We study the spectral amplitudes of the first two Earth radial modes, 0S0 and 1S0, excited by the Sea of Okhotsk earthquake of 24 May 2013, the largest deep event ever recorded, in the search for an isotropic component to its source. In contrast to the case of the 1994 Bolivian earthquake, we detect an implosive component MI=-1.1×1027 dyn*cm, equivalent to 3% of the full scalar moment, but 14% of the lone deviatoric component exciting the Earth's radial modes. An independent moment tensor inversion, using the standard GlobalCMT algorithm but after relaxing its zero-trace constraint, similarly yields an implosive isotropic component, albeit with a larger amplitude, while it fails to document one in the case of the 1994 Bolivian deep earthquake. An implosive component to the source is expected in the model of transformational faulting in which deep earthquake rupture nucleates and grows upon transformation of metastable olivine to ringwoodite in the cold subducting slab. This interpretation is supported by quantitative estimates (0.9–4 m) of the thickness of the transformed shear zone, which scale favorably, relative to earthquake fault length, with the upper end of the range of laboratory results reported for ices, germanates and silicates. The resulting extent of the transformation in the metastable wedge is consistent with the local geometry of the deep slab, as recently determined by rupture modeling and aftershock distribution. Our results are in contrast to those for the two runner-up largest deep earthquakes, the 1994 Bolivian and 1970 Colombian shocks, for which a similar isotropic component could not be detected. We attribute this difference to variability in the ratio of isotropic to deviatoric components, which combined with the smaller size of the 1970 and 1994 events, would make any putative implosive component fall below detection levels, especially in the case of the 1970 Colombian earthquake for which only analog narrow-band records were available.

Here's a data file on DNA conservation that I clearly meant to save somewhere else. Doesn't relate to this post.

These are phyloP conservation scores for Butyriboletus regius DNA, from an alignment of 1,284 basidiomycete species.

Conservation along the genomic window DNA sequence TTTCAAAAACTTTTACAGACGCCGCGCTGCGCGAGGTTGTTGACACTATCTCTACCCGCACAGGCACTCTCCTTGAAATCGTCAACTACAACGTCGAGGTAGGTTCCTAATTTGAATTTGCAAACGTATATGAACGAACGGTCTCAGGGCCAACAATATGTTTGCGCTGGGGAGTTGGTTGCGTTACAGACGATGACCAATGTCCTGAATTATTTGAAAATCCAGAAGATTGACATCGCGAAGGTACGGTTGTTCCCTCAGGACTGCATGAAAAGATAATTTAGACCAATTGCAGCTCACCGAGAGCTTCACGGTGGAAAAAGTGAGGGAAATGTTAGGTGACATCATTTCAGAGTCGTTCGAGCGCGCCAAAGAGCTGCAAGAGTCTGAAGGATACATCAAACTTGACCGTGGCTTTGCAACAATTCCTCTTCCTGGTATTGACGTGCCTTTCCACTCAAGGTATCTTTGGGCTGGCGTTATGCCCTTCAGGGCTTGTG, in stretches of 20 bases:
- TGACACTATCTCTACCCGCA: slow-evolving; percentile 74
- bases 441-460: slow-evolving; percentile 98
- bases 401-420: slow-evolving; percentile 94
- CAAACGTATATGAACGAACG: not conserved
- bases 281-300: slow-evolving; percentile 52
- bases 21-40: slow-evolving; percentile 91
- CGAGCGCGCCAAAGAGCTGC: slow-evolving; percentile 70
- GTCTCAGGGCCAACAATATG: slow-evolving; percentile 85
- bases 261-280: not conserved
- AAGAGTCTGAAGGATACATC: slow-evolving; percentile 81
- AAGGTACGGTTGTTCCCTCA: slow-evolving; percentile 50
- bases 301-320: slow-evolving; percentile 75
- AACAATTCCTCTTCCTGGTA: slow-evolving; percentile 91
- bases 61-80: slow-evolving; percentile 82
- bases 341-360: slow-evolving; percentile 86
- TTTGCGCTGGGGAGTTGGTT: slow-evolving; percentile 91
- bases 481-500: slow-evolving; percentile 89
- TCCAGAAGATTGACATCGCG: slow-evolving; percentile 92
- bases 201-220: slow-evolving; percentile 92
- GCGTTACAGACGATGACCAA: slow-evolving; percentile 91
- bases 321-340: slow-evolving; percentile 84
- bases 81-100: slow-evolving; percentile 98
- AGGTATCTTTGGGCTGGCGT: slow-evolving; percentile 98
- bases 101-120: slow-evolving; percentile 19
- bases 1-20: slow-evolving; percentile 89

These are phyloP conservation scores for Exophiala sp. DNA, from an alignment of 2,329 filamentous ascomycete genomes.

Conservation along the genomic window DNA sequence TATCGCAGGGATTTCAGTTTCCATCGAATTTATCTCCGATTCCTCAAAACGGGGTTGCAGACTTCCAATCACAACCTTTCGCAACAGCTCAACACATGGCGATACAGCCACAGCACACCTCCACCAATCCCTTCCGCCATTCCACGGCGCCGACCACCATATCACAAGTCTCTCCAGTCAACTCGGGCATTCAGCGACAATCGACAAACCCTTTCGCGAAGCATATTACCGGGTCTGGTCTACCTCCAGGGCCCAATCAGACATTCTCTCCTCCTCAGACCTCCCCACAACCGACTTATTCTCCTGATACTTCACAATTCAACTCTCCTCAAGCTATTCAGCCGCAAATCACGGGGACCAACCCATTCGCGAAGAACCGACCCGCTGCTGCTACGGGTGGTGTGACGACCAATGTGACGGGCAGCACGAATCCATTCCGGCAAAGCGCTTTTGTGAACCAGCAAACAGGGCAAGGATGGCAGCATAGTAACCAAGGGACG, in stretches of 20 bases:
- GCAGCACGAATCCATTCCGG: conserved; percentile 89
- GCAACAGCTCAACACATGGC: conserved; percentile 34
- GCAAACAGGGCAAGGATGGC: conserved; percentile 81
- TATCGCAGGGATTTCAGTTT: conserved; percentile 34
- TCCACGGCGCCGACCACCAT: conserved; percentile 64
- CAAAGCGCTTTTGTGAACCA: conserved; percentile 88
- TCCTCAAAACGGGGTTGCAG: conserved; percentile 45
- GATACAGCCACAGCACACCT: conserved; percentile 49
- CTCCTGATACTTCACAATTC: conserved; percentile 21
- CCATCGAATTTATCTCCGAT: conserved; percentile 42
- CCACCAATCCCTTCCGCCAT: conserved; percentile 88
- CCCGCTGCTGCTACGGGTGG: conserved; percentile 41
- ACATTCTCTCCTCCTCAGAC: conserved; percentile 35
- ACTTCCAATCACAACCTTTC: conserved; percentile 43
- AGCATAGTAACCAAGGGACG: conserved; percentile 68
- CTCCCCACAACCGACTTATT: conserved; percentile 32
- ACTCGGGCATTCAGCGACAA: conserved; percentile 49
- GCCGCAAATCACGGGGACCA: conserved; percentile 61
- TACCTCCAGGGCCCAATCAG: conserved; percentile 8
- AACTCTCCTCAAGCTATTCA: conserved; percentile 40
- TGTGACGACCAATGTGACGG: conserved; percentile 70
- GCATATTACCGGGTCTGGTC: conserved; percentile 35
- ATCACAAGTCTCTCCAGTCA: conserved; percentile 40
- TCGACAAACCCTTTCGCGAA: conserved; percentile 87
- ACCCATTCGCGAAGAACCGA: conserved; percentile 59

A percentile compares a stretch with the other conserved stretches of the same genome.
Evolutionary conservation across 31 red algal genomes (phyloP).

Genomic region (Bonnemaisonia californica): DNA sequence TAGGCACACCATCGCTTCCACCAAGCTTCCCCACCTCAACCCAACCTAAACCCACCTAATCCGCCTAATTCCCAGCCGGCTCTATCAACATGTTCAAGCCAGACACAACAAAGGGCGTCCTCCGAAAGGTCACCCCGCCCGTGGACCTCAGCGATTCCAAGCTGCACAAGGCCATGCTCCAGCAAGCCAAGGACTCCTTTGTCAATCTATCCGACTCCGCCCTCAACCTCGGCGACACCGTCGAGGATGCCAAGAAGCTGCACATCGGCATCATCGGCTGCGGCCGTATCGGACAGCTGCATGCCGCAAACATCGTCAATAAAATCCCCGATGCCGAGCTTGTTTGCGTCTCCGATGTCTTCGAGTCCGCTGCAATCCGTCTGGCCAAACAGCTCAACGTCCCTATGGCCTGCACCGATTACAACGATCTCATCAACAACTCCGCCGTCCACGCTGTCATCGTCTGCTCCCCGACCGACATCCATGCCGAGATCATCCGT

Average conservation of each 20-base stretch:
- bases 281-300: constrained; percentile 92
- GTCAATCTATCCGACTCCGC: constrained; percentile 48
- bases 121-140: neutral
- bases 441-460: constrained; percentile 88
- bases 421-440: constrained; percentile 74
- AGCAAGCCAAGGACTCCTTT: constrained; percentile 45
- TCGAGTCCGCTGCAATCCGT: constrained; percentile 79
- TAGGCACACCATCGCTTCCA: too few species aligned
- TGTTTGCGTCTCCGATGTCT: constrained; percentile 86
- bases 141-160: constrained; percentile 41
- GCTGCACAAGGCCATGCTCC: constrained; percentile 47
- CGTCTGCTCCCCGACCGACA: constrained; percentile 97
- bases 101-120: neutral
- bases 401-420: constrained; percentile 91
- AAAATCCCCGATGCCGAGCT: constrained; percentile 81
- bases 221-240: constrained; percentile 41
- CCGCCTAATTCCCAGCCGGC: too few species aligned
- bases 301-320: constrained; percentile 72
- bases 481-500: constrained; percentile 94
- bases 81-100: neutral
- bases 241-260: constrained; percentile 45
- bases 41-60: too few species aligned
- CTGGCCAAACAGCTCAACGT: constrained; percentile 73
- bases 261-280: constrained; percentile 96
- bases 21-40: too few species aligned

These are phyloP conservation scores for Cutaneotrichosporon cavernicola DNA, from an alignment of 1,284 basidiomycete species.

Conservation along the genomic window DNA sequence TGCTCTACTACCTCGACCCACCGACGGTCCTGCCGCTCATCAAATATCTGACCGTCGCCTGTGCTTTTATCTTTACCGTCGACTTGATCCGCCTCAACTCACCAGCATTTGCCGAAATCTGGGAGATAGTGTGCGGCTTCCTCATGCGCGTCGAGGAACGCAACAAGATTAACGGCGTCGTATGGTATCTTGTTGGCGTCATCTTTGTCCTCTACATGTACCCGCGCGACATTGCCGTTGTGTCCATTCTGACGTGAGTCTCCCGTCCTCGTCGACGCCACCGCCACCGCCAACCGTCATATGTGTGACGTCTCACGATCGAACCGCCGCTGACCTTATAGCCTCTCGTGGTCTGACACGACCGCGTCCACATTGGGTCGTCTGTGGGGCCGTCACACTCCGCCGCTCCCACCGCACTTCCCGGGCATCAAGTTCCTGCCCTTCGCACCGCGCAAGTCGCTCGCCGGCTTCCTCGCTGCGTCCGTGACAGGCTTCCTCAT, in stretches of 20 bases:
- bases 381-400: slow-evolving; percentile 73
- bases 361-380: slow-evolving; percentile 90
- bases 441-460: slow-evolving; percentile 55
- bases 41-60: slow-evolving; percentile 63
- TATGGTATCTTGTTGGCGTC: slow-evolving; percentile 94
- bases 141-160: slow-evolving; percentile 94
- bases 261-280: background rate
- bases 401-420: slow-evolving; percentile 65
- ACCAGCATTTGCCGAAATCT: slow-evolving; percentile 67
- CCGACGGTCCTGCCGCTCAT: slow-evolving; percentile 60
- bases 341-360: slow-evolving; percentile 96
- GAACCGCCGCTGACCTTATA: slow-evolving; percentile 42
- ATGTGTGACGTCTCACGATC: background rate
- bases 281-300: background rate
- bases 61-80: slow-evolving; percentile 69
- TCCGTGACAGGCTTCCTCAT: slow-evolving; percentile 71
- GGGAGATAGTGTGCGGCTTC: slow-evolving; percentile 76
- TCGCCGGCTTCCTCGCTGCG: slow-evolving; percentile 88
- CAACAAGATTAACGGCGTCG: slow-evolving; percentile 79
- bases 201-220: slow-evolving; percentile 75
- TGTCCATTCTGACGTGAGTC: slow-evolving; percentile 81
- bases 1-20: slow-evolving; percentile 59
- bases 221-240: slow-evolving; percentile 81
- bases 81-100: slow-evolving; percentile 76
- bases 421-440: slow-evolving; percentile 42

ASJC Scopus subject areas
- Astronomy and Astrophysics
- Physics and Astronomy (miscellaneous)
- Space and Planetary Science